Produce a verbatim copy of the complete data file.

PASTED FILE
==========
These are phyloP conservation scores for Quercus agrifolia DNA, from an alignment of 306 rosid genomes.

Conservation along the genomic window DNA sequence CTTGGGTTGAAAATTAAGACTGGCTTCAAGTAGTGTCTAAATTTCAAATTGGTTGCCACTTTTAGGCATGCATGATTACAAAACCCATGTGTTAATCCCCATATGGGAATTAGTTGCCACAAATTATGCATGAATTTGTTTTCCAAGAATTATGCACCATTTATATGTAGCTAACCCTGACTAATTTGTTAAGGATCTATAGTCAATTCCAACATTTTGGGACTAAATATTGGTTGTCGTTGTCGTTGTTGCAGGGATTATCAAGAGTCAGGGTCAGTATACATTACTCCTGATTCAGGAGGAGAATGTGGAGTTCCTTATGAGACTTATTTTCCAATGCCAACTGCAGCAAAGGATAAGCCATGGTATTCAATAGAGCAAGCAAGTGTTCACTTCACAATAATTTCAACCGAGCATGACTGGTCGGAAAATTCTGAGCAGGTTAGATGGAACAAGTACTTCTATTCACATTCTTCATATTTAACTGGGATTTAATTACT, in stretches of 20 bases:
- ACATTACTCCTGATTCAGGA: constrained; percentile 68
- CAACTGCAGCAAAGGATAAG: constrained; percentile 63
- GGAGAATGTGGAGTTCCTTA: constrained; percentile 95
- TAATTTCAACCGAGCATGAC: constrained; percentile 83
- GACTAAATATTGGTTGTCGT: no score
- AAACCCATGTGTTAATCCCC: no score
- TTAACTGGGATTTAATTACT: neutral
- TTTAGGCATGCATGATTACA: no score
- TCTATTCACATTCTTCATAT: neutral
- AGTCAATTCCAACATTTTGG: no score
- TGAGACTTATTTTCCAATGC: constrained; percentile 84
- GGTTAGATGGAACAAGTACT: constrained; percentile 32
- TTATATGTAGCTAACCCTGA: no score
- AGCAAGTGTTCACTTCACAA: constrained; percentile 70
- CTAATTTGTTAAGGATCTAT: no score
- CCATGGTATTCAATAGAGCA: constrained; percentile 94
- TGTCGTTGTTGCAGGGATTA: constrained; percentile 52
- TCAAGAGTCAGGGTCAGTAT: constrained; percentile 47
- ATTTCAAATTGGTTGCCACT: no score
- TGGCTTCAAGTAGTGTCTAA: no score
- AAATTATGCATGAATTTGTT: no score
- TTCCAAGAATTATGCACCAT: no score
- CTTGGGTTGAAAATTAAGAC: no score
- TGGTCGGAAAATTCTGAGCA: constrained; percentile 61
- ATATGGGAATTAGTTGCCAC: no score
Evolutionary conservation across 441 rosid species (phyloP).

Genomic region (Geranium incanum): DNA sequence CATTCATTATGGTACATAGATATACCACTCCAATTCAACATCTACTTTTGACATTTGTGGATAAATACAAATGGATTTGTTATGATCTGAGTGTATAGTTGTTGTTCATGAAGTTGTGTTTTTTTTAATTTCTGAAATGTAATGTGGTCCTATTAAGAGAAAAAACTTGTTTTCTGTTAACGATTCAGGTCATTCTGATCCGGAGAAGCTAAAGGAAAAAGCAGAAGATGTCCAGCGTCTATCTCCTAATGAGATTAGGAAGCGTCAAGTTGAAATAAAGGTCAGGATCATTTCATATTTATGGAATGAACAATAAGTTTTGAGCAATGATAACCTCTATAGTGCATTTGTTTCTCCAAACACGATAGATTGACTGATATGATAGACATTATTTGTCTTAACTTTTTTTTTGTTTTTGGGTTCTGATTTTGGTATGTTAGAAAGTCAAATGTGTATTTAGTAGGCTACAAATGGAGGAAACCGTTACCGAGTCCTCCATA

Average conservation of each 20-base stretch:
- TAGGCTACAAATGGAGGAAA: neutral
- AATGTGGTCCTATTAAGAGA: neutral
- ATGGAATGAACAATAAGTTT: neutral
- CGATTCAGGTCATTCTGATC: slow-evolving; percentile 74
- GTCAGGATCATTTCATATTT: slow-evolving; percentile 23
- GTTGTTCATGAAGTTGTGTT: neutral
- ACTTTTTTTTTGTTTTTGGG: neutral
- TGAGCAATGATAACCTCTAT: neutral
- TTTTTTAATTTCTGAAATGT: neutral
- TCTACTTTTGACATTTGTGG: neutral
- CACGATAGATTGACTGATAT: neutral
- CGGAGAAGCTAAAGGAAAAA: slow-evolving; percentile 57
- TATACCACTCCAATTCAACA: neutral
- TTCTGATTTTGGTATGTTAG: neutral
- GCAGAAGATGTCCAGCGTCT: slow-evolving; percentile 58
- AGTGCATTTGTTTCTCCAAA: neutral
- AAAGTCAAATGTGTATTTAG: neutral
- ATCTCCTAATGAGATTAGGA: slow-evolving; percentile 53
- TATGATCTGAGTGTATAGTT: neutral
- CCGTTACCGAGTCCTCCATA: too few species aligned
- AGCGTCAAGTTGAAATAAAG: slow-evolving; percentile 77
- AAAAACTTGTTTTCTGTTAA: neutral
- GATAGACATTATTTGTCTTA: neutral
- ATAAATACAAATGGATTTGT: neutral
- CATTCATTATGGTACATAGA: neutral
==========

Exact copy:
These are phyloP conservation scores for Quercus agrifolia DNA, from an alignment of 306 rosid genomes.

Conservation along the genomic window DNA sequence CTTGGGTTGAAAATTAAGACTGGCTTCAAGTAGTGTCTAAATTTCAAATTGGTTGCCACTTTTAGGCATGCATGATTACAAAACCCATGTGTTAATCCCCATATGGGAATTAGTTGCCACAAATTATGCATGAATTTGTTTTCCAAGAATTATGCACCATTTATATGTAGCTAACCCTGACTAATTTGTTAAGGATCTATAGTCAATTCCAACATTTTGGGACTAAATATTGGTTGTCGTTGTCGTTGTTGCAGGGATTATCAAGAGTCAGGGTCAGTATACATTACTCCTGATTCAGGAGGAGAATGTGGAGTTCCTTATGAGACTTATTTTCCAATGCCAACTGCAGCAAAGGATAAGCCATGGTATTCAATAGAGCAAGCAAGTGTTCACTTCACAATAATTTCAACCGAGCATGACTGGTCGGAAAATTCTGAGCAGGTTAGATGGAACAAGTACTTCTATTCACATTCTTCATATTTAACTGGGATTTAATTACT, in stretches of 20 bases:
- ACATTACTCCTGATTCAGGA: constrained; percentile 68
- CAACTGCAGCAAAGGATAAG: constrained; percentile 63
- GGAGAATGTGGAGTTCCTTA: constrained; percentile 95
- TAATTTCAACCGAGCATGAC: constrained; percentile 83
- GACTAAATATTGGTTGTCGT: no score
- AAACCCATGTGTTAATCCCC: no score
- TTAACTGGGATTTAATTACT: neutral
- TTTAGGCATGCATGATTACA: no score
- TCTATTCACATTCTTCATAT: neutral
- AGTCAATTCCAACATTTTGG: no score
- TGAGACTTATTTTCCAATGC: constrained; percentile 84
- GGTTAGATGGAACAAGTACT: constrained; percentile 32
- TTATATGTAGCTAACCCTGA: no score
- AGCAAGTGTTCACTTCACAA: constrained; percentile 70
- CTAATTTGTTAAGGATCTAT: no score
- CCATGGTATTCAATAGAGCA: constrained; percentile 94
- TGTCGTTGTTGCAGGGATTA: constrained; percentile 52
- TCAAGAGTCAGGGTCAGTAT: constrained; percentile 47
- ATTTCAAATTGGTTGCCACT: no score
- TGGCTTCAAGTAGTGTCTAA: no score
- AAATTATGCATGAATTTGTT: no score
- TTCCAAGAATTATGCACCAT: no score
- CTTGGGTTGAAAATTAAGAC: no score
- TGGTCGGAAAATTCTGAGCA: constrained; percentile 61
- ATATGGGAATTAGTTGCCAC: no score
Evolutionary conservation across 441 rosid species (phyloP).

Genomic region (Geranium incanum): DNA sequence CATTCATTATGGTACATAGATATACCACTCCAATTCAACATCTACTTTTGACATTTGTGGATAAATACAAATGGATTTGTTATGATCTGAGTGTATAGTTGTTGTTCATGAAGTTGTGTTTTTTTTAATTTCTGAAATGTAATGTGGTCCTATTAAGAGAAAAAACTTGTTTTCTGTTAACGATTCAGGTCATTCTGATCCGGAGAAGCTAAAGGAAAAAGCAGAAGATGTCCAGCGTCTATCTCCTAATGAGATTAGGAAGCGTCAAGTTGAAATAAAGGTCAGGATCATTTCATATTTATGGAATGAACAATAAGTTTTGAGCAATGATAACCTCTATAGTGCATTTGTTTCTCCAAACACGATAGATTGACTGATATGATAGACATTATTTGTCTTAACTTTTTTTTTGTTTTTGGGTTCTGATTTTGGTATGTTAGAAAGTCAAATGTGTATTTAGTAGGCTACAAATGGAGGAAACCGTTACCGAGTCCTCCATA

Average conservation of each 20-base stretch:
- TAGGCTACAAATGGAGGAAA: neutral
- AATGTGGTCCTATTAAGAGA: neutral
- ATGGAATGAACAATAAGTTT: neutral
- CGATTCAGGTCATTCTGATC: slow-evolving; percentile 74
- GTCAGGATCATTTCATATTT: slow-evolving; percentile 23
- GTTGTTCATGAAGTTGTGTT: neutral
- ACTTTTTTTTTGTTTTTGGG: neutral
- TGAGCAATGATAACCTCTAT: neutral
- TTTTTTAATTTCTGAAATGT: neutral
- TCTACTTTTGACATTTGTGG: neutral
- CACGATAGATTGACTGATAT: neutral
- CGGAGAAGCTAAAGGAAAAA: slow-evolving; percentile 57
- TATACCACTCCAATTCAACA: neutral
- TTCTGATTTTGGTATGTTAG: neutral
- GCAGAAGATGTCCAGCGTCT: slow-evolving; percentile 58
- AGTGCATTTGTTTCTCCAAA: neutral
- AAAGTCAAATGTGTATTTAG: neutral
- ATCTCCTAATGAGATTAGGA: slow-evolving; percentile 53
- TATGATCTGAGTGTATAGTT: neutral
- CCGTTACCGAGTCCTCCATA: too few species aligned
- AGCGTCAAGTTGAAATAAAG: slow-evolving; percentile 77
- AAAAACTTGTTTTCTGTTAA: neutral
- GATAGACATTATTTGTCTTA: neutral
- ATAAATACAAATGGATTTGT: neutral
- CATTCATTATGGTACATAGA: neutral